Each year, I struggle with Lent. Not in the usual way, like “I really can’t wait to eat chocolate again,” but in the “I’m trying to keep my head above water and I don’t want to come to your darkness party” way.
I understand the importance of Lent theologically and liturgically. I know humans are quick to look away from suffering and that we need to spend some time contemplating our own sinfulness and Christ’s life given for us. Nonetheless, as a person who has struggled with depression, I feel protective of myself when Lent sometimes feels like reinforcement of our unworthiness. Focusing on the darkness of Gethsemane can be useful, but not if the intent is to steer us toward complete despair. What if we already spend a lot of time fighting that darkness? Should some of us check with mental health professionals before engaging in Lent?
I tiptoe around Lent; I keep my eye on it and I don’t let it take over my heart completely. I made the choice a decade ago to add spiritual practices instead of giving things up for Lent. This year, my practice was to choose hope over fear. Every single day, I wanted to cozy up with hope and shut the door in fear’s face. The hymn “Live Into Hope” was my planned theme song.
This past Maundy Thursday, I was nursing a tender heart. I felt like my antidepressant had stopped working. I’d been through this before when I’d had to switch from name brand to generic and it felt like that all over again. So, I’d spent a chunk of Thursday morning on the phone with the pharmacy, insurance company and doctor’s office trying to figure out a loophole to get me back on medicine that worked. I’d read through the protocol on our insurance’s website and found manufacturer’s coupons in order to avoid paying $1600 a month for my medicine. By the end of the day, I’d switched medicines and was hopeful that this new one would lift my depression. (It did. It really helped. I don’t want to you to worry about me. My parents and my husband have that covered.)
This was the state of my heart and mind that I needed to drag into a service about brokenness. So, I decided to attend the church where my dear friend is the pastor. In my bones, I knew that she would speak the truth about Christ’s betrayal without taking us deeper into the darkness than was wise. She has known darkness, but is remarkable in her ability to always rely on God’s grace to steer her back to hope.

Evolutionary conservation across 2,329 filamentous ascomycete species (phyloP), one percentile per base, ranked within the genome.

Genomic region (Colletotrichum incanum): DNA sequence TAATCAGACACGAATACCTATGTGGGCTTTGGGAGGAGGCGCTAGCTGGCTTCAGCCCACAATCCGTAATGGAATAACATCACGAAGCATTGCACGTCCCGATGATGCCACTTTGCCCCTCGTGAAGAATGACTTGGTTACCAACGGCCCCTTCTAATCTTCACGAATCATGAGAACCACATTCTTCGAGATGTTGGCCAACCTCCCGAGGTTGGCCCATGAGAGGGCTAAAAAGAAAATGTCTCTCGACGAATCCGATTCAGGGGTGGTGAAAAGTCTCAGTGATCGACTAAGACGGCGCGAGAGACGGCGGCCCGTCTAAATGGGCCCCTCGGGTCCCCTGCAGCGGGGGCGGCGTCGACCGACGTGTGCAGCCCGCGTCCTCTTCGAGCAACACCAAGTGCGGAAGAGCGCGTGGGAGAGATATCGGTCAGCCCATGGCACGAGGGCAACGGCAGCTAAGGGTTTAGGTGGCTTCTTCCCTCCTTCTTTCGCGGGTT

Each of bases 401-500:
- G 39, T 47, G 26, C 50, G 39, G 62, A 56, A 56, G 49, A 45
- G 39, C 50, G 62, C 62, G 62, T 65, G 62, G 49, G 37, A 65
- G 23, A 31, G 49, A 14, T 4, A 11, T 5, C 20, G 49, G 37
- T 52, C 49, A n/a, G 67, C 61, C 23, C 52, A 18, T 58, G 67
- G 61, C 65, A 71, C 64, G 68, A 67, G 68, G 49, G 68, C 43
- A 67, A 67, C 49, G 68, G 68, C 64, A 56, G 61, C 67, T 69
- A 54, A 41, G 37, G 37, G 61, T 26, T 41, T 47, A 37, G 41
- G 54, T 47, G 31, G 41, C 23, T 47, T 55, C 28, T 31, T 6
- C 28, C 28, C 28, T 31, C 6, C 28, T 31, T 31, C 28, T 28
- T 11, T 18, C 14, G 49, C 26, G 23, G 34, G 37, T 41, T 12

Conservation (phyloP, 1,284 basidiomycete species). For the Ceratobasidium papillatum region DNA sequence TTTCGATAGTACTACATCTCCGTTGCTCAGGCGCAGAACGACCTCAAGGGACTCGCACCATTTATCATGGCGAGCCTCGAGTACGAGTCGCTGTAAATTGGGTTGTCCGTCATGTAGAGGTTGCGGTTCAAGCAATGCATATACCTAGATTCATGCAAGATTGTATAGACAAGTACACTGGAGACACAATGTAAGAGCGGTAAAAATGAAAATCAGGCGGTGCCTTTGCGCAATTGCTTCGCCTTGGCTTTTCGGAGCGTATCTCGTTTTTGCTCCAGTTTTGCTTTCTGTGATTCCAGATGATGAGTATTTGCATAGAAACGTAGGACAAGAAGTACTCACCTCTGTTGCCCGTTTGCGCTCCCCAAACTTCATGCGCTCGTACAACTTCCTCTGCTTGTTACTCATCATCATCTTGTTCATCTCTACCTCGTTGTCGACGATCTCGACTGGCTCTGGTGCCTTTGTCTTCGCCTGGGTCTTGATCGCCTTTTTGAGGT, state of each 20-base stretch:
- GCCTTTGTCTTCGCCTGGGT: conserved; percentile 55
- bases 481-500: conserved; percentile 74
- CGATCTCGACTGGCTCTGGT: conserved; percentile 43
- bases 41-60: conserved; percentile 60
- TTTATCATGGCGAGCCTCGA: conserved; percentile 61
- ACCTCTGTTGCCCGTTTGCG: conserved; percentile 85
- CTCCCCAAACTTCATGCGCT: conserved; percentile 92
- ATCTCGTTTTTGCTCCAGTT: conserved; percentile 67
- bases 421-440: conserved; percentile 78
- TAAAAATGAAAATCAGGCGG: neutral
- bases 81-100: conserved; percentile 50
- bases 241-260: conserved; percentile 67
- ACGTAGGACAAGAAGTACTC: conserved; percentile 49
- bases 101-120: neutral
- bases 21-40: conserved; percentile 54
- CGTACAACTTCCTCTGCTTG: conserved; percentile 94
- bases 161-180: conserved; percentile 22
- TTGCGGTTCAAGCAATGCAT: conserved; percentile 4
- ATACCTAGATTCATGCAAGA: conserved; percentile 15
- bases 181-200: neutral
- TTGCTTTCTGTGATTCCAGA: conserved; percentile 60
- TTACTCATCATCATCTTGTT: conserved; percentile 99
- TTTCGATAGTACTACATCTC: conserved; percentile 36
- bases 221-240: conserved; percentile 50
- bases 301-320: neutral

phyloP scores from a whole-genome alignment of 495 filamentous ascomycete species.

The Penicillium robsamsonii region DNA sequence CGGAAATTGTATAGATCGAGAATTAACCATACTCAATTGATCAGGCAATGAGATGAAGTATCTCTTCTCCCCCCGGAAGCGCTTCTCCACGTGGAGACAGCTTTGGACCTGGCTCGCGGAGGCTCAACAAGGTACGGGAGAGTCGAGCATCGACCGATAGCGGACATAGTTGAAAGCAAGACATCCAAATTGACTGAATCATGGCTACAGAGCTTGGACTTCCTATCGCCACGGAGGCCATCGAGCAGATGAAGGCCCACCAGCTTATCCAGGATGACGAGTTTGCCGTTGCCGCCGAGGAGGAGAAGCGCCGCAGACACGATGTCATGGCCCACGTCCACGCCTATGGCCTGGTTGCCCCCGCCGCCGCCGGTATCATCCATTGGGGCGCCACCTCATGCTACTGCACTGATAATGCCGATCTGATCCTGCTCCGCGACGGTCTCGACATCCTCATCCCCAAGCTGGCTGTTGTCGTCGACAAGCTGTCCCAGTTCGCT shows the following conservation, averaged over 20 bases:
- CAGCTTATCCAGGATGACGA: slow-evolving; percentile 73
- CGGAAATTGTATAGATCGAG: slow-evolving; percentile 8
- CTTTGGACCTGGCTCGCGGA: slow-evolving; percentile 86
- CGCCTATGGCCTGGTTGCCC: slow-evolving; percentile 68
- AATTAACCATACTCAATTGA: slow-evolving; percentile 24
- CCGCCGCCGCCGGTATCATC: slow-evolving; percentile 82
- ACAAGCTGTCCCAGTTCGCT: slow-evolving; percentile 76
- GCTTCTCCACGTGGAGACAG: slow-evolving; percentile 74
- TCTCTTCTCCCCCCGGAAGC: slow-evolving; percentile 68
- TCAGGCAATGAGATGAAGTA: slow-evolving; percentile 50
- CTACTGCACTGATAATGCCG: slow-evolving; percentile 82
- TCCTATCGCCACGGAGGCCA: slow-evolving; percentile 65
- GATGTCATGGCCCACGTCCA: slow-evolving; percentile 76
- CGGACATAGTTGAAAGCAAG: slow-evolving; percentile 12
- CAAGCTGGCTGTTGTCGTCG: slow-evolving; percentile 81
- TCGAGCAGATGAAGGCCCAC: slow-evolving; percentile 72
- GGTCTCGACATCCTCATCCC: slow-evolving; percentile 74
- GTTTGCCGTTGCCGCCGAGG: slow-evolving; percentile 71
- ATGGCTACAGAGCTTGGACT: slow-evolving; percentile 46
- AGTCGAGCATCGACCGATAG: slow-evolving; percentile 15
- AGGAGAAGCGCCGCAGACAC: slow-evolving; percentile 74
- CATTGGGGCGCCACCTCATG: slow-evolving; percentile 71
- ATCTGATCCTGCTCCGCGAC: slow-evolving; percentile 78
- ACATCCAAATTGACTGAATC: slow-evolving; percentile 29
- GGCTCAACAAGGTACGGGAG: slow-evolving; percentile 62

I was right to trust her with my heart. In the service, I was reminded that I wasn’t the only broken one. I was reminded that Christ modeled for us how to serve one another with humility and grace. I was reminded that Maundy Thursday was rooted in God’s love for us.
As I write this, my heart is lighter and my spirit is more hopeful. Today is Holy Saturday, that day of waiting that I’ve come to find meaningful and lovely. On the Saturday between Good Friday and Easter, I feel like I’m walking around with a secret. I want to stop people in the grocery store and say, “You won’t believe how this whole Jesus story is going to end. It’s going to blow your mind.” I feel like we’re all reading the same amazing book and I can’t wait for us to be able to talk about the ending. I want to wear a t-shirt with Anne Lamotte’s assurance that “Grace always bats last.”
Lent can feel too heavy and Easter can feel too bombastic, but Holy Saturday feels just right to me. Many of us spend a lot of our time and energy as disciples in that Holy Saturday kind of anticipation. It’s where I’ve experienced community at its truest and most loving; those holy times of waiting with others exposes our vulnerability and makes life so sweet.
Holy Saturday is waiting to hear if the fertility treatments worked and you will finally be parents. Holy Saturday is hoping that your loved one in rehab will really turn the corner this time. Holy Saturday is praying that the cancer hasn’t spread to the lymph nodes, but friends and family are already mobilizing, in case chemo is necessary. Holy Saturday is holding your breath that the marriage can be resurrected. Holy Saturday is when families take foster children into their homes in order to love them back to wholeness. Holy Saturday is knowing that “Love Wins” even when it looks pretty bad out there. Holy Saturday is that bridge between the brokenness and the joy.
Most of us don’t spend our lives in the drama of the crucifixion or the glory of the resurrection. Most of us spend our lives in those ordinary waiting spaces, on that bridge between suffering and hope. Since we’re all waiting, maybe we could wait together. It’s so much sweeter on the bridge when we wait together.